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Sonshine: An enjoyable community for entire family

WILLMAR — Like any annual music festival, Sonshine draws a specific and predictable crowd. However, the community that has been shaped since the festival’s start in 1981 is unique in how positive the message and how family friendly the environment have remained.

“It is my first year here but I love the atmosphere,” said Sophia Mattera during an interview on Thursday. “It is so cool to see so many different types of people gathered in one place for music and worship.”

The community seems to be something that people of all ages enjoy about Sonshine. Teenagers said that they love walking around at early hours of the morning making new friends in the tent city, parents said that they love how safe they feel bringing their kids to the festival and letting them run and play for the weekend.

While the music is appropriate for festival goers of all ages, the festival truly excels at filling a gap that is usually left at large music festivals: entertaining younger children who get tired of watching bands all day.

There are two tents and an inflatable playground at Sonshine dedicated to entertaining children with arts and crafts, live performances and games geared towards younger audiences.

On Friday kids were building popsicle stick structures, sculpting with Play-Doh, and playing with bubbles before the main acts of the afternoon started in the tent featuring clown shows, juggling acts and acrobats swinging on ropes inside the tent.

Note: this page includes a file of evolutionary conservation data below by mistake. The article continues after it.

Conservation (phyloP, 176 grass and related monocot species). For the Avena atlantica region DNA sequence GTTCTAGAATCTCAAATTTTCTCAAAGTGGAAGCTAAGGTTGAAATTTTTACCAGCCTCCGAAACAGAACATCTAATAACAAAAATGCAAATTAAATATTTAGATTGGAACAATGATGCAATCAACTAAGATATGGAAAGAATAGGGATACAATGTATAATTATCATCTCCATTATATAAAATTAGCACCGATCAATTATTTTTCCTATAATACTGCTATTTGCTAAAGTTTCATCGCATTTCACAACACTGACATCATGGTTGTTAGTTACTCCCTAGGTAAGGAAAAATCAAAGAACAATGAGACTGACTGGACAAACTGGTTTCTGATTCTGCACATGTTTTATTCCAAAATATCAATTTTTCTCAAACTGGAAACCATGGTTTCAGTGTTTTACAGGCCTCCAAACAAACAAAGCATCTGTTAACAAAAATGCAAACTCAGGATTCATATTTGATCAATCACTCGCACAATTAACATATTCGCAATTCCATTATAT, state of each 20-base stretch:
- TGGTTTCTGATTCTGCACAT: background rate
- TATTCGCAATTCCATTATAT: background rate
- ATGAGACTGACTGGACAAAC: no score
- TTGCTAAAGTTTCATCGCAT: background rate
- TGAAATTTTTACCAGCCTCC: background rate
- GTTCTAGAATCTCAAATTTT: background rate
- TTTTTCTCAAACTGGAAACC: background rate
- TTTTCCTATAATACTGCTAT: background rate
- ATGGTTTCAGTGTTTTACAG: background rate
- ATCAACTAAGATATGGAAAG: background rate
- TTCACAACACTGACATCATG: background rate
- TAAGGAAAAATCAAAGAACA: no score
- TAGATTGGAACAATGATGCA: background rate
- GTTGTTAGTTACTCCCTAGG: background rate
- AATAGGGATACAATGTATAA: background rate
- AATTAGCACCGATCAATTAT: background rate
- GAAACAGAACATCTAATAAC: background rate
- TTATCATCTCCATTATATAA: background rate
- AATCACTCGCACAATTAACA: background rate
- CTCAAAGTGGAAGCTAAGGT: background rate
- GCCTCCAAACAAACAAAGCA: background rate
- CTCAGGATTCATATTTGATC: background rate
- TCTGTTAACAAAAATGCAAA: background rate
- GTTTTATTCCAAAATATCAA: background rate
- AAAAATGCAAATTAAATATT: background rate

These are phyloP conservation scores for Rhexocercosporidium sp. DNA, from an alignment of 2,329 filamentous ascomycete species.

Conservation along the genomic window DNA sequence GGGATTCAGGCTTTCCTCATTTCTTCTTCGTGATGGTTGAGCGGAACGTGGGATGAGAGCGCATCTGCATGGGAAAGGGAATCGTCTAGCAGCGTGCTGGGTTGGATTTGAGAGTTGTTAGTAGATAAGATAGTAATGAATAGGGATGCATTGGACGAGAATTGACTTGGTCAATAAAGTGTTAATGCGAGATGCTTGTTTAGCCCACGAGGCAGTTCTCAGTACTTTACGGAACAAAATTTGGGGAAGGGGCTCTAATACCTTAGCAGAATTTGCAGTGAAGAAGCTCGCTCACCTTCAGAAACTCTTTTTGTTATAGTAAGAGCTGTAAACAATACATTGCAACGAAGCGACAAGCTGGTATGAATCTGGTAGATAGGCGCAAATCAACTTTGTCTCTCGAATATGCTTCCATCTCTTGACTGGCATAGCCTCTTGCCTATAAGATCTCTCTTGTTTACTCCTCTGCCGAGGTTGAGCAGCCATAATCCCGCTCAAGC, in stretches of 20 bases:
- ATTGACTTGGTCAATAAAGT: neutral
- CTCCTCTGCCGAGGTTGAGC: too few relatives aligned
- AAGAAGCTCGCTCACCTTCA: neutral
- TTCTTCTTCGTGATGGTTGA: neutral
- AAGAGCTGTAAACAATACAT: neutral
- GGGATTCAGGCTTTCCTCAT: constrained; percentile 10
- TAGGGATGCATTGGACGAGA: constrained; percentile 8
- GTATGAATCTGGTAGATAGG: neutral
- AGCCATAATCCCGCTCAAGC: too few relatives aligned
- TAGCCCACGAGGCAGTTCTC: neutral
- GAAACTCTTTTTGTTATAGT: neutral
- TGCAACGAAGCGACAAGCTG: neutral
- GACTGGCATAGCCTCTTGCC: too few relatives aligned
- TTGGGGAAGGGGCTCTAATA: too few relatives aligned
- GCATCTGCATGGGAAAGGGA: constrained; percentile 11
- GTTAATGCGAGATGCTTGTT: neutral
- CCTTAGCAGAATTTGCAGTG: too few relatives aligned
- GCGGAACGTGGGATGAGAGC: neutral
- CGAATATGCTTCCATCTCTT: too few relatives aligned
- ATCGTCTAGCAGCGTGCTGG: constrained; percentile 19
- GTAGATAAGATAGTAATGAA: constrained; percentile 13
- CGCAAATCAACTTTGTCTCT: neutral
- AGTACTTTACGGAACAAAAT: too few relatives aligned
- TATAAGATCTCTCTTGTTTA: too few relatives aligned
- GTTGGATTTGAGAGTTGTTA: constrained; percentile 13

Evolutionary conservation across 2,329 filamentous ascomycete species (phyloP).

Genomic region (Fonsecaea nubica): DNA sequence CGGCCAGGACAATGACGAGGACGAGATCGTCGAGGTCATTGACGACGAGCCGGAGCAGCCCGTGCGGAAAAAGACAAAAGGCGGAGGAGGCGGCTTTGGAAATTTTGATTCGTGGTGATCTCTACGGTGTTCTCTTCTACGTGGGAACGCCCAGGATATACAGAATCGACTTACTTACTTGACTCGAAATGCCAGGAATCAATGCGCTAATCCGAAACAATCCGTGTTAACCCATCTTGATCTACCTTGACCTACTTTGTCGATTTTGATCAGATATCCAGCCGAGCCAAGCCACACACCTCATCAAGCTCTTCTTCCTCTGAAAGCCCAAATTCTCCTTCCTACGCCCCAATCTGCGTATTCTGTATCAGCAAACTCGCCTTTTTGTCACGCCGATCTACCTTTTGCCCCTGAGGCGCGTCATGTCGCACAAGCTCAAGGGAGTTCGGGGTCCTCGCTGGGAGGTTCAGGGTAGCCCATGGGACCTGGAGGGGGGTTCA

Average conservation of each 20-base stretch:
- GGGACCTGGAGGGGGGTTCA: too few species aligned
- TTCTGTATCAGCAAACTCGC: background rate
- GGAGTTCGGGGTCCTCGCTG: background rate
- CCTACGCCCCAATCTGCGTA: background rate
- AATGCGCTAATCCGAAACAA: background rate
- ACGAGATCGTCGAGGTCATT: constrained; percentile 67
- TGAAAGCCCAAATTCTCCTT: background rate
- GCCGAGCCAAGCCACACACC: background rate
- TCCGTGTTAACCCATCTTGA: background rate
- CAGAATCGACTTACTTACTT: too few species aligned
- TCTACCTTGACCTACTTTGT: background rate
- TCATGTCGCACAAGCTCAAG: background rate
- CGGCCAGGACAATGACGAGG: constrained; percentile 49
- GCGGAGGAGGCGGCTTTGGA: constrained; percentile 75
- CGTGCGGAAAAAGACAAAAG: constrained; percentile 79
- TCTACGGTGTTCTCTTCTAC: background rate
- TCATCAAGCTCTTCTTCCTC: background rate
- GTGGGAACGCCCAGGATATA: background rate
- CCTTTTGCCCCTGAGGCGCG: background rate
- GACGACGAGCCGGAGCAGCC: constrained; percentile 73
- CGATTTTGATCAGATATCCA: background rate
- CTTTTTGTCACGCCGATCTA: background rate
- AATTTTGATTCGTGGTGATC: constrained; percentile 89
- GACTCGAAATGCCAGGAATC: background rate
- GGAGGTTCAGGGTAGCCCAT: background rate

Sonshine has had a kid’s tent for at least the past 20 years according to Christine Christensen, kid’s tent coordinator for this year’s festival.

“It’s our first time coming to Sonshine but we love it,” said Kim Foust as she watched her son play with bubbles in the kid’s tent. “Although this tent is a great break from the music, my kids really loved watching Family Force 5 and dancing during other bands performances too.”

Most families use Sonshine as a reason to take a vacation every year because it offers something for everyone to do.

“My kids love the kid’s tents,” said David Hains, a 17-year Sonshiner, on Friday. “It gives them something fun to do if we don’t want to be at the shows. Aside from this they love watching the main stage shows or just hanging out at our campsite as a family. Sonshine has always been a great weekend to get away and be together as a family.”

The four-day festival ends tonight after Main Stage performances by headliners Kari Jobe at 7:30, Thousand Foot Krutch at 8:40 and Switchfoot at 9:45 p.m.

For fans of heavy music the Indoor Stage will feature big names like Colossus at 7:40 p.m., Children 18:3 at 8:25 p.m., Wolves at the Gate at  9:10 p.m., and August Burns Red at 10:10 p.m.

For a schedule of the final day’s concerts and events visit